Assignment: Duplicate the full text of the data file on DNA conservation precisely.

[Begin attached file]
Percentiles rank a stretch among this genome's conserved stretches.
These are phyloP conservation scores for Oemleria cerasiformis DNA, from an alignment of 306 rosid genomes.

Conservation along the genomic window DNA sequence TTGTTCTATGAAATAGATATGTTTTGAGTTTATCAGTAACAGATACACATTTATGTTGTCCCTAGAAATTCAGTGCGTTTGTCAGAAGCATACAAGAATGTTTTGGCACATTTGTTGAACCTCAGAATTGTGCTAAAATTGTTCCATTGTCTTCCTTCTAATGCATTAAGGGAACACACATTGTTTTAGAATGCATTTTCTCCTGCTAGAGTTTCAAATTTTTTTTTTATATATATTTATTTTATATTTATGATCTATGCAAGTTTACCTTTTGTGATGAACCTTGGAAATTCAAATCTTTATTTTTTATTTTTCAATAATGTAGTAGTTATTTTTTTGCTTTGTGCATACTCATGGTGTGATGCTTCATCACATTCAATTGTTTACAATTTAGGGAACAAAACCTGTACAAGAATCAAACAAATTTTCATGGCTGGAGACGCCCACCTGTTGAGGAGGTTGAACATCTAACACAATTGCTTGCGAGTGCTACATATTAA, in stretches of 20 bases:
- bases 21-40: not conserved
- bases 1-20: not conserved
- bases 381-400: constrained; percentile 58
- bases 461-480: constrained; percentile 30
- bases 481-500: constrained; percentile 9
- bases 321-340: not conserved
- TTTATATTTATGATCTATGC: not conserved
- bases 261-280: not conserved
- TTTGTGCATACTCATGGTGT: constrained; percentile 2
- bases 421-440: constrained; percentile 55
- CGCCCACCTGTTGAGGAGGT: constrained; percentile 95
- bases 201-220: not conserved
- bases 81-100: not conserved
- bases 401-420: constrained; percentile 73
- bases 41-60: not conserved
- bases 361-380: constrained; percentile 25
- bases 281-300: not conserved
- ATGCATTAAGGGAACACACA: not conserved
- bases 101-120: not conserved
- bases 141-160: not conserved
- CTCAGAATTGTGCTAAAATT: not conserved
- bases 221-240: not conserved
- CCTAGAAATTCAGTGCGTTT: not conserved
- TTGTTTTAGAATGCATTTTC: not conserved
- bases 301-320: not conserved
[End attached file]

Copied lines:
Percentiles rank a stretch among this genome's conserved stretches.
These are phyloP conservation scores for Oemleria cerasiformis DNA, from an alignment of 306 rosid genomes.

Conservation along the genomic window DNA sequence TTGTTCTATGAAATAGATATGTTTTGAGTTTATCAGTAACAGATACACATTTATGTTGTCCCTAGAAATTCAGTGCGTTTGTCAGAAGCATACAAGAATGTTTTGGCACATTTGTTGAACCTCAGAATTGTGCTAAAATTGTTCCATTGTCTTCCTTCTAATGCATTAAGGGAACACACATTGTTTTAGAATGCATTTTCTCCTGCTAGAGTTTCAAATTTTTTTTTTATATATATTTATTTTATATTTATGATCTATGCAAGTTTACCTTTTGTGATGAACCTTGGAAATTCAAATCTTTATTTTTTATTTTTCAATAATGTAGTAGTTATTTTTTTGCTTTGTGCATACTCATGGTGTGATGCTTCATCACATTCAATTGTTTACAATTTAGGGAACAAAACCTGTACAAGAATCAAACAAATTTTCATGGCTGGAGACGCCCACCTGTTGAGGAGGTTGAACATCTAACACAATTGCTTGCGAGTGCTACATATTAA, in stretches of 20 bases:
- bases 21-40: not conserved
- bases 1-20: not conserved
- bases 381-400: constrained; percentile 58
- bases 461-480: constrained; percentile 30
- bases 481-500: constrained; percentile 9
- bases 321-340: not conserved
- TTTATATTTATGATCTATGC: not conserved
- bases 261-280: not conserved
- TTTGTGCATACTCATGGTGT: constrained; percentile 2
- bases 421-440: constrained; percentile 55
- CGCCCACCTGTTGAGGAGGT: constrained; percentile 95
- bases 201-220: not conserved
- bases 81-100: not conserved
- bases 401-420: constrained; percentile 73
- bases 41-60: not conserved
- bases 361-380: constrained; percentile 25
- bases 281-300: not conserved
- ATGCATTAAGGGAACACACA: not conserved
- bases 101-120: not conserved
- bases 141-160: not conserved
- CTCAGAATTGTGCTAAAATT: not conserved
- bases 221-240: not conserved
- CCTAGAAATTCAGTGCGTTT: not conserved
- TTGTTTTAGAATGCATTTTC: not conserved
- bases 301-320: not conserved